The Financial Times in an article on the 7th of September wrote that the Treasury was preparing to increase the UK state pension by more than 8% in 2024/2025.
This is on top of a 10.1% rise this year.
This would mean that as of next year, the state pension could be £11,448 per year, or £22,896 for a couple. This is enough to take care of essential spending such as utilities, council tax and basic food.
For a couple who are entitled to the full benefit, the state pension is equivalent to an annuity worth 450K pounds.
So here’s what you need to know –
- The state pension is based on your National Insurance Record and you need at least 10 years to qualify.
- You can check to see how much State Pension you’ve built up so far on this website https://www.gov.uk/check-state-pension
- To get the full amount you need to have 35 years of contributions
- If you are worried that you have missed years you can top these up with Class 3 NI contributions. These are voluntary and allow people to fill gaps in their records.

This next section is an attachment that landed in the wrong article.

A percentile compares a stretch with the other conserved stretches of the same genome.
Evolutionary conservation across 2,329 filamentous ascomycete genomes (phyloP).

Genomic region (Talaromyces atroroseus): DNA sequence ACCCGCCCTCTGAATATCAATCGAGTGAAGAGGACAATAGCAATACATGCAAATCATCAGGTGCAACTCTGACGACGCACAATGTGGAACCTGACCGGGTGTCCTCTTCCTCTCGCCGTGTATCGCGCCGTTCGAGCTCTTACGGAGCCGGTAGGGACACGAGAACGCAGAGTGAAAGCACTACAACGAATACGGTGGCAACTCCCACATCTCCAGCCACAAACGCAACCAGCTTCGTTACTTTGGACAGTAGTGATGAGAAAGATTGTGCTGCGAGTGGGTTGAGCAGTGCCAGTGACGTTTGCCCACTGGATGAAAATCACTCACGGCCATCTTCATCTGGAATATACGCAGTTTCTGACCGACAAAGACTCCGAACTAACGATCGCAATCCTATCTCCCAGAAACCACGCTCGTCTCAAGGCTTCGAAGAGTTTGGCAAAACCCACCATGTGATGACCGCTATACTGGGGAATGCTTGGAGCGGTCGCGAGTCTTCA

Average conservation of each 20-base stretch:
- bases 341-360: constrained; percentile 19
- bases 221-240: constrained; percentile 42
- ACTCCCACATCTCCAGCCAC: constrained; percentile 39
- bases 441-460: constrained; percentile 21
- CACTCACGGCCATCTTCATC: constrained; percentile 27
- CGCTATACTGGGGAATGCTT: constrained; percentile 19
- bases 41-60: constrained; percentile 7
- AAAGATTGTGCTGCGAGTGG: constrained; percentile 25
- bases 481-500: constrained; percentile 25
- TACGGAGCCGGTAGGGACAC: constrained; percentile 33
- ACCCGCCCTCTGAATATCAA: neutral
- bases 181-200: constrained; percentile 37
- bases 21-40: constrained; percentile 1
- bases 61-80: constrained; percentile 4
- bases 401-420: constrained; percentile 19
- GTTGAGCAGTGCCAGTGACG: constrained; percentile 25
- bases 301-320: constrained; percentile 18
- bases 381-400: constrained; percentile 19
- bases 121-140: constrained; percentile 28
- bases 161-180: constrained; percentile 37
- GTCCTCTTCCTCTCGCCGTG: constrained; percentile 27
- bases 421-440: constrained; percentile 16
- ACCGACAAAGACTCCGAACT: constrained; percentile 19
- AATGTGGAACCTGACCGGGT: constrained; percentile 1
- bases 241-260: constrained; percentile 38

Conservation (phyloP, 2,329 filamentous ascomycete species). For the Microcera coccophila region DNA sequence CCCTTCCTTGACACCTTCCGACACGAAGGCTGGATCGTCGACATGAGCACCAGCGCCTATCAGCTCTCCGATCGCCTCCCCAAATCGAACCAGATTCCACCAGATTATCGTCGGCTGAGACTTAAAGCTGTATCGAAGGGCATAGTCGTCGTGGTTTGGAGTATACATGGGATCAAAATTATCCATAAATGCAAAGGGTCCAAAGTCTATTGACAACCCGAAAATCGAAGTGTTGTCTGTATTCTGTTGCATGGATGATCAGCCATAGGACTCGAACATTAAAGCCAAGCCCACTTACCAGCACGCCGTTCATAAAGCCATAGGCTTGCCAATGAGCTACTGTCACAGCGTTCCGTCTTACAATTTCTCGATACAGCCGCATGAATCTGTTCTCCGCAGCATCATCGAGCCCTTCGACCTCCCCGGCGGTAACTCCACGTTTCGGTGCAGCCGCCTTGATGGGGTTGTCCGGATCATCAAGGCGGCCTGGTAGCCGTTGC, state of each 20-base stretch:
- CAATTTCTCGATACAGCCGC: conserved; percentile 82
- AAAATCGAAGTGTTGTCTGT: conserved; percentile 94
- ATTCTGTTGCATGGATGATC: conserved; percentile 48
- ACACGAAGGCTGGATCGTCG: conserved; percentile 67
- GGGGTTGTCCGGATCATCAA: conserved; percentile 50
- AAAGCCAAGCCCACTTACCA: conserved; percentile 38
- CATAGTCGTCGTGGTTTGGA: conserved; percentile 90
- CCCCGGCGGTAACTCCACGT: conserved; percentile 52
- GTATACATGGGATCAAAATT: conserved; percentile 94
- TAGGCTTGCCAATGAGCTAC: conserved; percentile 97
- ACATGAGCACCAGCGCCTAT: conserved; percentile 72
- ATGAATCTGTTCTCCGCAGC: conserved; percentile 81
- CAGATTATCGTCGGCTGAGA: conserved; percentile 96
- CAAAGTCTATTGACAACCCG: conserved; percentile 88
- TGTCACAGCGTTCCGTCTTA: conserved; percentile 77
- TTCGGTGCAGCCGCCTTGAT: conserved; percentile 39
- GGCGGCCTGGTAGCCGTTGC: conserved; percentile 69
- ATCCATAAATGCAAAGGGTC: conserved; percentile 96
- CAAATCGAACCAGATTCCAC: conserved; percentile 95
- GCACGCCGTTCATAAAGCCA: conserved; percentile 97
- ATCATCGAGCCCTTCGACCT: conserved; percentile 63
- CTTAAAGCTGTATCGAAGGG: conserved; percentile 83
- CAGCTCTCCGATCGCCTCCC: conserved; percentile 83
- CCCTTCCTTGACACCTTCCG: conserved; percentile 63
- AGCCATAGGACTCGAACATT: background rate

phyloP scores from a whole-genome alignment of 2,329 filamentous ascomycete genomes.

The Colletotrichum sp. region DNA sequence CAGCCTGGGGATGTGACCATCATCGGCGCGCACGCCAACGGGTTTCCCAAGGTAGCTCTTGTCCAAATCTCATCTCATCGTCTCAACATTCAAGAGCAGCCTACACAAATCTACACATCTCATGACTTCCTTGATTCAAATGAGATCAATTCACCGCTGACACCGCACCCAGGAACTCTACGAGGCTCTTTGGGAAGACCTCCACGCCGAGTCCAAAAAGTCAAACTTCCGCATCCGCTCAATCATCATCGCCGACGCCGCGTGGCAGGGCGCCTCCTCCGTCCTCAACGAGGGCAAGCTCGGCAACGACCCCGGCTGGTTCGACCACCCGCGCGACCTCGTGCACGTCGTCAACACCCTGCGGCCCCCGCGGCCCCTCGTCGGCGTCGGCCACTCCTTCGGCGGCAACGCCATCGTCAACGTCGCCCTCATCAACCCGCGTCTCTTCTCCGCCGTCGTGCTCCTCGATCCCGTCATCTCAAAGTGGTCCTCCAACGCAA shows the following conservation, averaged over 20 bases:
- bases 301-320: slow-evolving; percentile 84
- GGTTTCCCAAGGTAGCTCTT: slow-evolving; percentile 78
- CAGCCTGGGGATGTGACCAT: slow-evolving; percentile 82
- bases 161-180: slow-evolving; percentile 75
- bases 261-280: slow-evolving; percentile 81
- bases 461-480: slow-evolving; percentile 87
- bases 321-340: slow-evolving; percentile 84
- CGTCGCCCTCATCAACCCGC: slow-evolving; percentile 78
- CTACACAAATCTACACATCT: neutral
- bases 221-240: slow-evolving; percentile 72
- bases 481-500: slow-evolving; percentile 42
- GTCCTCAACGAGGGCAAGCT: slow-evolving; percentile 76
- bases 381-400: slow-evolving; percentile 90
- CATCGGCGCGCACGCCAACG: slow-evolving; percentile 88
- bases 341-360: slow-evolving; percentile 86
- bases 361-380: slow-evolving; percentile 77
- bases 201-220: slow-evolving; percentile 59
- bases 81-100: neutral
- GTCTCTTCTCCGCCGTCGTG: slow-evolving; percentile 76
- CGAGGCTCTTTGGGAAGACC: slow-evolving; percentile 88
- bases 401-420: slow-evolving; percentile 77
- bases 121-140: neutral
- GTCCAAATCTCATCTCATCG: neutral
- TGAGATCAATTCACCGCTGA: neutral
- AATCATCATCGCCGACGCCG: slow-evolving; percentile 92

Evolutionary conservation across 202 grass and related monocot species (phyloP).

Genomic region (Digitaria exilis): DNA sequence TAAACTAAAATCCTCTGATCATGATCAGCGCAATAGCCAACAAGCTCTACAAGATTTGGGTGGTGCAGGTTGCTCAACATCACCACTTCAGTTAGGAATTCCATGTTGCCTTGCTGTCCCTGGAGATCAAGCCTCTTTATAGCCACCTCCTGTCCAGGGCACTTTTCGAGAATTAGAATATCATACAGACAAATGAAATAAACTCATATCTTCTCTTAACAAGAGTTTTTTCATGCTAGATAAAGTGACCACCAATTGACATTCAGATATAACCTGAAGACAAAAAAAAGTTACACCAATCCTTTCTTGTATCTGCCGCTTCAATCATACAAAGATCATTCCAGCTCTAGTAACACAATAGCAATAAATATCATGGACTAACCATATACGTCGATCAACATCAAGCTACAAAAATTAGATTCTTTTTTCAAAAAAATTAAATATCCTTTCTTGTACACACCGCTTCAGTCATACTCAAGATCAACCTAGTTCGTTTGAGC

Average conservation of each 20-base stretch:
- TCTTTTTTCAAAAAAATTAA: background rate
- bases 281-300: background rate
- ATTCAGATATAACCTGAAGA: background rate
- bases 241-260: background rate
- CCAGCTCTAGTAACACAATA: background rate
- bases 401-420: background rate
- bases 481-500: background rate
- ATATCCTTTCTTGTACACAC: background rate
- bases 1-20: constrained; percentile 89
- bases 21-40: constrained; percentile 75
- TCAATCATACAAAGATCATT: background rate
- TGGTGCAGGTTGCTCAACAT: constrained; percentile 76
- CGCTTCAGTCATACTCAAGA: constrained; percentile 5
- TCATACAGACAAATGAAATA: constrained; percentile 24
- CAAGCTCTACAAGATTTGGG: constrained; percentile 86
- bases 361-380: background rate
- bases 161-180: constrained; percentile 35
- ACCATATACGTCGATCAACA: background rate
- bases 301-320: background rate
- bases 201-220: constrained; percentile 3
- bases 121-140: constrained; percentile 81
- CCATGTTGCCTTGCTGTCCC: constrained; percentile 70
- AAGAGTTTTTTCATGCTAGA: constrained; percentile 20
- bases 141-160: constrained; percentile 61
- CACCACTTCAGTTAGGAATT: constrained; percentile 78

- If you were born after 6th April 1978- the state pension age is 68, from 1970-1978 it is between 67 and 68 depending on when you were born and before 1970 it is 67.
- The above ages could change (i.e. move up) and most probably will over time.
- In theory, the state pension should go up by the triple lock (so the higher of inflation, earnings or 2.5%). The government has abided by this except for the year 2022-2023.
If you are planning to retire early, it’s certainly worth topping up contributions or even continuing to work part time. And stay at home mothers who were not claiming child benefit are now importantly able to add these years to their pension.
The state pension has now become a key backstop to all our financial plans. Don’t overlook it!
- This blog is for information purposes and does not constitute financial advice, which should be based on your individual circumstances.